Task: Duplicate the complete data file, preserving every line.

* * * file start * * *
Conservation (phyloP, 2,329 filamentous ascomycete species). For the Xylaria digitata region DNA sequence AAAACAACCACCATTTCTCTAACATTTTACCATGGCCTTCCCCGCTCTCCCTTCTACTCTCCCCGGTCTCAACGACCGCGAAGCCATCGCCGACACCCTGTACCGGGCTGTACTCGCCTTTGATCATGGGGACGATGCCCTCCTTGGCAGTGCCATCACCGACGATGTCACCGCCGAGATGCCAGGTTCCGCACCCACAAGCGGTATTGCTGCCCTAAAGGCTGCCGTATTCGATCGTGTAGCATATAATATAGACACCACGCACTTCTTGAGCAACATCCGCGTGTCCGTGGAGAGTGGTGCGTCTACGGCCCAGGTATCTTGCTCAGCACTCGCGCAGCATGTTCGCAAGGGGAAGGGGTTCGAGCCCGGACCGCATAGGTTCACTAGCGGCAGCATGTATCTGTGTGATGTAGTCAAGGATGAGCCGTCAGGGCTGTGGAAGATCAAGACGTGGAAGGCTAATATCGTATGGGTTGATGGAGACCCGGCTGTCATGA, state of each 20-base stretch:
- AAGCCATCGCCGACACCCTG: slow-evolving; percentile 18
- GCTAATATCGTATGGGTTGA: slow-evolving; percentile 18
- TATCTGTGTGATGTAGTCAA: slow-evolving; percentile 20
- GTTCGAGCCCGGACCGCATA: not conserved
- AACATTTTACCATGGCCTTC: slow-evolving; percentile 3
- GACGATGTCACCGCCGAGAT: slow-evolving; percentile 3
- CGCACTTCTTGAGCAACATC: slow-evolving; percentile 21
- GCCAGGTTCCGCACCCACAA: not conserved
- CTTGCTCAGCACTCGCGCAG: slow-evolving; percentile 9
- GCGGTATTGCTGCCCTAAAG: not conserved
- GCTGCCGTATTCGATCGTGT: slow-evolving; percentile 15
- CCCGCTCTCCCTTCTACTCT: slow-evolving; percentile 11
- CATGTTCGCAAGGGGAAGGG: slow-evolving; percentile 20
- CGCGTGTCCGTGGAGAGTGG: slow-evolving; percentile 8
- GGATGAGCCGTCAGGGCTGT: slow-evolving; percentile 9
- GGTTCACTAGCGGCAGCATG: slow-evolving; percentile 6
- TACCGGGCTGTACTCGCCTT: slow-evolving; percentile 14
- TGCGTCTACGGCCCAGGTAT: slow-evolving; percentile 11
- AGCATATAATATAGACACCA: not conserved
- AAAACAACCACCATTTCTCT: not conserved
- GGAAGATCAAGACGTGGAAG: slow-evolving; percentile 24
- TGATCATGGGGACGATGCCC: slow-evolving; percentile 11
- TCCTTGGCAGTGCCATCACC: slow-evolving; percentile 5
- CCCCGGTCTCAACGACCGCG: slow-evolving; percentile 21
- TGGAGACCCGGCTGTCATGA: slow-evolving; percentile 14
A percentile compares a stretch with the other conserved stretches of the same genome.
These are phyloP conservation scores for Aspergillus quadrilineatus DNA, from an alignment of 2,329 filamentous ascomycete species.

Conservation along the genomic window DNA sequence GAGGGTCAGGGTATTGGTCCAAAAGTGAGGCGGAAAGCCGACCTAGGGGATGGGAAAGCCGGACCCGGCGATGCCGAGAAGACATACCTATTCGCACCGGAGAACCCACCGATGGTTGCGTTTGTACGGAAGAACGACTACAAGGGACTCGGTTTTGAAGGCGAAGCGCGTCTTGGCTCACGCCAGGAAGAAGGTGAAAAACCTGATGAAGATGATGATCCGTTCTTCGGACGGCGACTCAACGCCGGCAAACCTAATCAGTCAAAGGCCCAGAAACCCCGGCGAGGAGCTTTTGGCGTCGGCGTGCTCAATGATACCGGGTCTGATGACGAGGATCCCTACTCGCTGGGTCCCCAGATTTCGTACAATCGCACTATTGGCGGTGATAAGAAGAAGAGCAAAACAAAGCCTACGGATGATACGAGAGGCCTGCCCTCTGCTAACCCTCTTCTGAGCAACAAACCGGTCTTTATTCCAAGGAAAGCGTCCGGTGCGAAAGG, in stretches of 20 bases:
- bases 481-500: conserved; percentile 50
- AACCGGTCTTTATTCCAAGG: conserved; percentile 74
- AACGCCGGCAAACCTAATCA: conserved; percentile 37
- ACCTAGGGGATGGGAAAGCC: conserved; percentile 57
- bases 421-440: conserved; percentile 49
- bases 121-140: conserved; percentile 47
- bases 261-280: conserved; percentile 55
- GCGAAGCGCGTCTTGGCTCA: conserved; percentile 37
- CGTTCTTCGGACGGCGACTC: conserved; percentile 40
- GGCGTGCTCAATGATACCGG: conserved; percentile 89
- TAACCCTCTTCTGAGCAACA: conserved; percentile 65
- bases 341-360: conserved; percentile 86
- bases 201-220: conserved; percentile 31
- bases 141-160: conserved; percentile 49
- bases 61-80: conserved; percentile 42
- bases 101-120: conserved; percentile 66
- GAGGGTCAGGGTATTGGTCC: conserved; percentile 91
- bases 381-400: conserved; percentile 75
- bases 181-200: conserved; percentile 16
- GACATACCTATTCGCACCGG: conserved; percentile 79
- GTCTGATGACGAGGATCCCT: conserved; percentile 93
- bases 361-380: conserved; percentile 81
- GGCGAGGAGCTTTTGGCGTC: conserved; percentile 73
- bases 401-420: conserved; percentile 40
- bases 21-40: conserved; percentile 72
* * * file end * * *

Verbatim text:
Conservation (phyloP, 2,329 filamentous ascomycete species). For the Xylaria digitata region DNA sequence AAAACAACCACCATTTCTCTAACATTTTACCATGGCCTTCCCCGCTCTCCCTTCTACTCTCCCCGGTCTCAACGACCGCGAAGCCATCGCCGACACCCTGTACCGGGCTGTACTCGCCTTTGATCATGGGGACGATGCCCTCCTTGGCAGTGCCATCACCGACGATGTCACCGCCGAGATGCCAGGTTCCGCACCCACAAGCGGTATTGCTGCCCTAAAGGCTGCCGTATTCGATCGTGTAGCATATAATATAGACACCACGCACTTCTTGAGCAACATCCGCGTGTCCGTGGAGAGTGGTGCGTCTACGGCCCAGGTATCTTGCTCAGCACTCGCGCAGCATGTTCGCAAGGGGAAGGGGTTCGAGCCCGGACCGCATAGGTTCACTAGCGGCAGCATGTATCTGTGTGATGTAGTCAAGGATGAGCCGTCAGGGCTGTGGAAGATCAAGACGTGGAAGGCTAATATCGTATGGGTTGATGGAGACCCGGCTGTCATGA, state of each 20-base stretch:
- AAGCCATCGCCGACACCCTG: slow-evolving; percentile 18
- GCTAATATCGTATGGGTTGA: slow-evolving; percentile 18
- TATCTGTGTGATGTAGTCAA: slow-evolving; percentile 20
- GTTCGAGCCCGGACCGCATA: not conserved
- AACATTTTACCATGGCCTTC: slow-evolving; percentile 3
- GACGATGTCACCGCCGAGAT: slow-evolving; percentile 3
- CGCACTTCTTGAGCAACATC: slow-evolving; percentile 21
- GCCAGGTTCCGCACCCACAA: not conserved
- CTTGCTCAGCACTCGCGCAG: slow-evolving; percentile 9
- GCGGTATTGCTGCCCTAAAG: not conserved
- GCTGCCGTATTCGATCGTGT: slow-evolving; percentile 15
- CCCGCTCTCCCTTCTACTCT: slow-evolving; percentile 11
- CATGTTCGCAAGGGGAAGGG: slow-evolving; percentile 20
- CGCGTGTCCGTGGAGAGTGG: slow-evolving; percentile 8
- GGATGAGCCGTCAGGGCTGT: slow-evolving; percentile 9
- GGTTCACTAGCGGCAGCATG: slow-evolving; percentile 6
- TACCGGGCTGTACTCGCCTT: slow-evolving; percentile 14
- TGCGTCTACGGCCCAGGTAT: slow-evolving; percentile 11
- AGCATATAATATAGACACCA: not conserved
- AAAACAACCACCATTTCTCT: not conserved
- GGAAGATCAAGACGTGGAAG: slow-evolving; percentile 24
- TGATCATGGGGACGATGCCC: slow-evolving; percentile 11
- TCCTTGGCAGTGCCATCACC: slow-evolving; percentile 5
- CCCCGGTCTCAACGACCGCG: slow-evolving; percentile 21
- TGGAGACCCGGCTGTCATGA: slow-evolving; percentile 14
A percentile compares a stretch with the other conserved stretches of the same genome.
These are phyloP conservation scores for Aspergillus quadrilineatus DNA, from an alignment of 2,329 filamentous ascomycete species.

Conservation along the genomic window DNA sequence GAGGGTCAGGGTATTGGTCCAAAAGTGAGGCGGAAAGCCGACCTAGGGGATGGGAAAGCCGGACCCGGCGATGCCGAGAAGACATACCTATTCGCACCGGAGAACCCACCGATGGTTGCGTTTGTACGGAAGAACGACTACAAGGGACTCGGTTTTGAAGGCGAAGCGCGTCTTGGCTCACGCCAGGAAGAAGGTGAAAAACCTGATGAAGATGATGATCCGTTCTTCGGACGGCGACTCAACGCCGGCAAACCTAATCAGTCAAAGGCCCAGAAACCCCGGCGAGGAGCTTTTGGCGTCGGCGTGCTCAATGATACCGGGTCTGATGACGAGGATCCCTACTCGCTGGGTCCCCAGATTTCGTACAATCGCACTATTGGCGGTGATAAGAAGAAGAGCAAAACAAAGCCTACGGATGATACGAGAGGCCTGCCCTCTGCTAACCCTCTTCTGAGCAACAAACCGGTCTTTATTCCAAGGAAAGCGTCCGGTGCGAAAGG, in stretches of 20 bases:
- bases 481-500: conserved; percentile 50
- AACCGGTCTTTATTCCAAGG: conserved; percentile 74
- AACGCCGGCAAACCTAATCA: conserved; percentile 37
- ACCTAGGGGATGGGAAAGCC: conserved; percentile 57
- bases 421-440: conserved; percentile 49
- bases 121-140: conserved; percentile 47
- bases 261-280: conserved; percentile 55
- GCGAAGCGCGTCTTGGCTCA: conserved; percentile 37
- CGTTCTTCGGACGGCGACTC: conserved; percentile 40
- GGCGTGCTCAATGATACCGG: conserved; percentile 89
- TAACCCTCTTCTGAGCAACA: conserved; percentile 65
- bases 341-360: conserved; percentile 86
- bases 201-220: conserved; percentile 31
- bases 141-160: conserved; percentile 49
- bases 61-80: conserved; percentile 42
- bases 101-120: conserved; percentile 66
- GAGGGTCAGGGTATTGGTCC: conserved; percentile 91
- bases 381-400: conserved; percentile 75
- bases 181-200: conserved; percentile 16
- GACATACCTATTCGCACCGG: conserved; percentile 79
- GTCTGATGACGAGGATCCCT: conserved; percentile 93
- bases 361-380: conserved; percentile 81
- GGCGAGGAGCTTTTGGCGTC: conserved; percentile 73
- bases 401-420: conserved; percentile 40
- bases 21-40: conserved; percentile 72